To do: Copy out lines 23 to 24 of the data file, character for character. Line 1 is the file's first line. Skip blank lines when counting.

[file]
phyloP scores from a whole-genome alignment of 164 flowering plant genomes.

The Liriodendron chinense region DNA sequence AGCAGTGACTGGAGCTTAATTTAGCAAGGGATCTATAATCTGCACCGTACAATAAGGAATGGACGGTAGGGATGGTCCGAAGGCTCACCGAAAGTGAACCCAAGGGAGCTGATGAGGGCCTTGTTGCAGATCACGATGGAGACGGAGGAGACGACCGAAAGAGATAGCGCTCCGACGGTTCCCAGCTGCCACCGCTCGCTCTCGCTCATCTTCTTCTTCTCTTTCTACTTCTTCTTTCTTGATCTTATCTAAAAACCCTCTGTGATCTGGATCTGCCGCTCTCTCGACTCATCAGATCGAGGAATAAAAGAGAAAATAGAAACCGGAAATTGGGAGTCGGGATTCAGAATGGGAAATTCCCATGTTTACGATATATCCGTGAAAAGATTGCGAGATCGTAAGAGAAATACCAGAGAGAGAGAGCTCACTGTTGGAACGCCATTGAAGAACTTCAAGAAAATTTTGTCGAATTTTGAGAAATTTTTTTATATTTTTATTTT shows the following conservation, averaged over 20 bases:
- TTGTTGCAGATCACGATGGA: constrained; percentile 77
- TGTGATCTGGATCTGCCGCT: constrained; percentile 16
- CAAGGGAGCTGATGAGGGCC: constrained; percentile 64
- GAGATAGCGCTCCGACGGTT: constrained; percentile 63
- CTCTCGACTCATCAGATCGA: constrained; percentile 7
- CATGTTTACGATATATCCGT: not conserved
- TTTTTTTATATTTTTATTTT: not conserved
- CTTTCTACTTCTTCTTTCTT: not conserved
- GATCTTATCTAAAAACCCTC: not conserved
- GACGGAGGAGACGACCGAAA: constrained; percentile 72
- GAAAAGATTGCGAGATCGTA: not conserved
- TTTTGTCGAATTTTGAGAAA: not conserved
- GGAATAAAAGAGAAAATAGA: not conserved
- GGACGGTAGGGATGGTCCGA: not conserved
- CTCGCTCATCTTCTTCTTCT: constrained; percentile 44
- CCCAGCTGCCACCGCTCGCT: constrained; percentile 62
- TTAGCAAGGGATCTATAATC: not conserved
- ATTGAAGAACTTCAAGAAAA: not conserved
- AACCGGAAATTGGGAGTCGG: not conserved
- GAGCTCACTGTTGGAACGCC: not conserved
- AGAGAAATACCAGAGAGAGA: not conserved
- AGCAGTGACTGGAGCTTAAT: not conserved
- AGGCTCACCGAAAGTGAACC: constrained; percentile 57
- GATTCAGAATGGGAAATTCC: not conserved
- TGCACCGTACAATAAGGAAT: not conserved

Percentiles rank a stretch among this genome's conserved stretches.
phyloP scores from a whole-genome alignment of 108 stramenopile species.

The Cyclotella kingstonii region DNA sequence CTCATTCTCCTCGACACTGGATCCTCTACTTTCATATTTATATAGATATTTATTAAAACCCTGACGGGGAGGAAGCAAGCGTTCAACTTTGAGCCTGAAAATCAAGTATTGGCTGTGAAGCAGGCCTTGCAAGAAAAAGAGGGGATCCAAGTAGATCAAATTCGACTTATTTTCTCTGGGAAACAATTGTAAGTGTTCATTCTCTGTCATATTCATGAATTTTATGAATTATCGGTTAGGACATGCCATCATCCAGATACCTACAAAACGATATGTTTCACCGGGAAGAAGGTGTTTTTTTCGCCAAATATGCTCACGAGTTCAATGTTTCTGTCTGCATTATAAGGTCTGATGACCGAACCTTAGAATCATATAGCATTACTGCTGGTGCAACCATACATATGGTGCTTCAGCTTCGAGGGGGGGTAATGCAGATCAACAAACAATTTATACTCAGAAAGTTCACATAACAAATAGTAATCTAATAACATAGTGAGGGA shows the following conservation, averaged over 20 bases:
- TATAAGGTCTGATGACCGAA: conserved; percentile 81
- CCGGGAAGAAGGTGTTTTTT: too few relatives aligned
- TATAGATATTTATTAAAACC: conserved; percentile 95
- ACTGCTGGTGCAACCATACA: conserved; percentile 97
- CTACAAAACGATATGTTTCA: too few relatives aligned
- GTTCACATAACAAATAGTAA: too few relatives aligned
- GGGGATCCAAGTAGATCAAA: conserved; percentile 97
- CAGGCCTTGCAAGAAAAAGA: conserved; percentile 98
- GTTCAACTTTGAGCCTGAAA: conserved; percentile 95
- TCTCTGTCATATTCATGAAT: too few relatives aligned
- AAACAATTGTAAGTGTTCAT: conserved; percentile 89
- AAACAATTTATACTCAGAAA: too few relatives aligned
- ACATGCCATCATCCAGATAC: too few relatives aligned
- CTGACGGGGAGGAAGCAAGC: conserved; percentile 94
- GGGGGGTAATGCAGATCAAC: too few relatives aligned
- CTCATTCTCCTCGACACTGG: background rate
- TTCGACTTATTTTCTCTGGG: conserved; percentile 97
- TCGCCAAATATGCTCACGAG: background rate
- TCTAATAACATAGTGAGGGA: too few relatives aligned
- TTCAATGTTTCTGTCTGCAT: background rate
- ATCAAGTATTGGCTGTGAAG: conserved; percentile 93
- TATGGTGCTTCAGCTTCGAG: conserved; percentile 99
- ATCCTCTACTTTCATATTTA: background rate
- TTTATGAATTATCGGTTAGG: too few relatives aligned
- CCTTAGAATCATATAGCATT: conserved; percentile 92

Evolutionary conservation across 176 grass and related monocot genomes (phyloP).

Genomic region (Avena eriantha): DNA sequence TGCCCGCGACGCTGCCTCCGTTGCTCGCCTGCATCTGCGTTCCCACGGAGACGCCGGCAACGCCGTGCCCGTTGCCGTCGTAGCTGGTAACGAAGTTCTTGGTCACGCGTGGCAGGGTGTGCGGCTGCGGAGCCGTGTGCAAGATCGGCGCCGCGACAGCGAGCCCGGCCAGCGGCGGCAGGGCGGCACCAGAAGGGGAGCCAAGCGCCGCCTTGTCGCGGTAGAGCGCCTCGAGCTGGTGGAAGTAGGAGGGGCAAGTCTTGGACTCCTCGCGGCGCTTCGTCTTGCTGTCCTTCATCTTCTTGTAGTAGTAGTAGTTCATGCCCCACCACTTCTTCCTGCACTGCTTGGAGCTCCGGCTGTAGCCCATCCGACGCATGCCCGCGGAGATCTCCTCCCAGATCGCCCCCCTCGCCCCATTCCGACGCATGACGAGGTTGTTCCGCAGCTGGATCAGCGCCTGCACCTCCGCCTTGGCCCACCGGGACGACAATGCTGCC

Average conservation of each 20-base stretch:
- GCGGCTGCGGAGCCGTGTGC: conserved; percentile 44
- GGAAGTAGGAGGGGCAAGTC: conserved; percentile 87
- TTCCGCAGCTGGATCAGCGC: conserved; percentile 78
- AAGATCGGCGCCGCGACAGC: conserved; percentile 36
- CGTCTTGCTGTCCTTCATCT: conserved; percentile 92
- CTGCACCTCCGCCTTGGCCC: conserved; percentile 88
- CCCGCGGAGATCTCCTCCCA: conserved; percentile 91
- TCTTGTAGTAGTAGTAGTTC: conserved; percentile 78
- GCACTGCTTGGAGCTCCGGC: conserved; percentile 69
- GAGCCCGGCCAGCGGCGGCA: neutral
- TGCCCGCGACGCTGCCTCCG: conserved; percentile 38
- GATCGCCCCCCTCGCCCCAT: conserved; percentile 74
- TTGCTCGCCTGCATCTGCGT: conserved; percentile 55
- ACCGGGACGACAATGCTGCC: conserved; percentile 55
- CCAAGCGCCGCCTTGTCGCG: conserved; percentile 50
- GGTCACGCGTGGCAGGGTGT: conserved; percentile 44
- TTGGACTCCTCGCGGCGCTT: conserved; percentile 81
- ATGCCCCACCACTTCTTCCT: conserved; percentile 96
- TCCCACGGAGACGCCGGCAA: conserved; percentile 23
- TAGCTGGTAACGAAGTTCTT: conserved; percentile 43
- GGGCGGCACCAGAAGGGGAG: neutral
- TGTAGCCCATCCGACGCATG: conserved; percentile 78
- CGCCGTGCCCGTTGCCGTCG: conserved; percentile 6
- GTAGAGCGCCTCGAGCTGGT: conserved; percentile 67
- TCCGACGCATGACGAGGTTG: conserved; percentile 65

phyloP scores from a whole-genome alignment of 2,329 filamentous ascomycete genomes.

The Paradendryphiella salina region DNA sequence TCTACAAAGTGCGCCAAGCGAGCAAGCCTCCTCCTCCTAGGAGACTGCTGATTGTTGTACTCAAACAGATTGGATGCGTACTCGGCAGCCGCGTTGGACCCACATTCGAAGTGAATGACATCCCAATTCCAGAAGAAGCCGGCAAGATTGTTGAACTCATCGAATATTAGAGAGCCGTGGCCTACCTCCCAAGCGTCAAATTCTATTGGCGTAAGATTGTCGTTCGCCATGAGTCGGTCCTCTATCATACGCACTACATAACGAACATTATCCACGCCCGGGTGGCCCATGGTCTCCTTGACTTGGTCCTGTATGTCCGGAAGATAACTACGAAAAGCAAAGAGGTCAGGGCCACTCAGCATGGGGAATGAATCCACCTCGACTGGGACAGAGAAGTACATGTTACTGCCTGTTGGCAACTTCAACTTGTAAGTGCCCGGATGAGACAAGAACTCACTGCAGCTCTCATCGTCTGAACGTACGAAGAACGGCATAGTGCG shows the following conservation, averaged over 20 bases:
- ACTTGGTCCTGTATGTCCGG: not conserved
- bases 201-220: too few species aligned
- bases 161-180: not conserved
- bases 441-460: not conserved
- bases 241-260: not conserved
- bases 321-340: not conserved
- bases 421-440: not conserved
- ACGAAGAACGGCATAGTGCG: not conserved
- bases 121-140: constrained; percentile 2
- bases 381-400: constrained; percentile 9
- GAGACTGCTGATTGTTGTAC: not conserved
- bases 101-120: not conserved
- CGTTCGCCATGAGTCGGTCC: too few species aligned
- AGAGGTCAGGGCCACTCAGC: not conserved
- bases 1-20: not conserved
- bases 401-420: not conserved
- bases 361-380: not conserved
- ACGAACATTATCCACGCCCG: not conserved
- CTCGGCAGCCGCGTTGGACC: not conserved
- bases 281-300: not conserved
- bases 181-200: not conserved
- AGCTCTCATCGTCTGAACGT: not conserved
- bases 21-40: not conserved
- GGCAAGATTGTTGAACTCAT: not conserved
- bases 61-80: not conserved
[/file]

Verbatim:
- AGAGAAATACCAGAGAGAGA: not conserved
- AGCAGTGACTGGAGCTTAAT: not conserved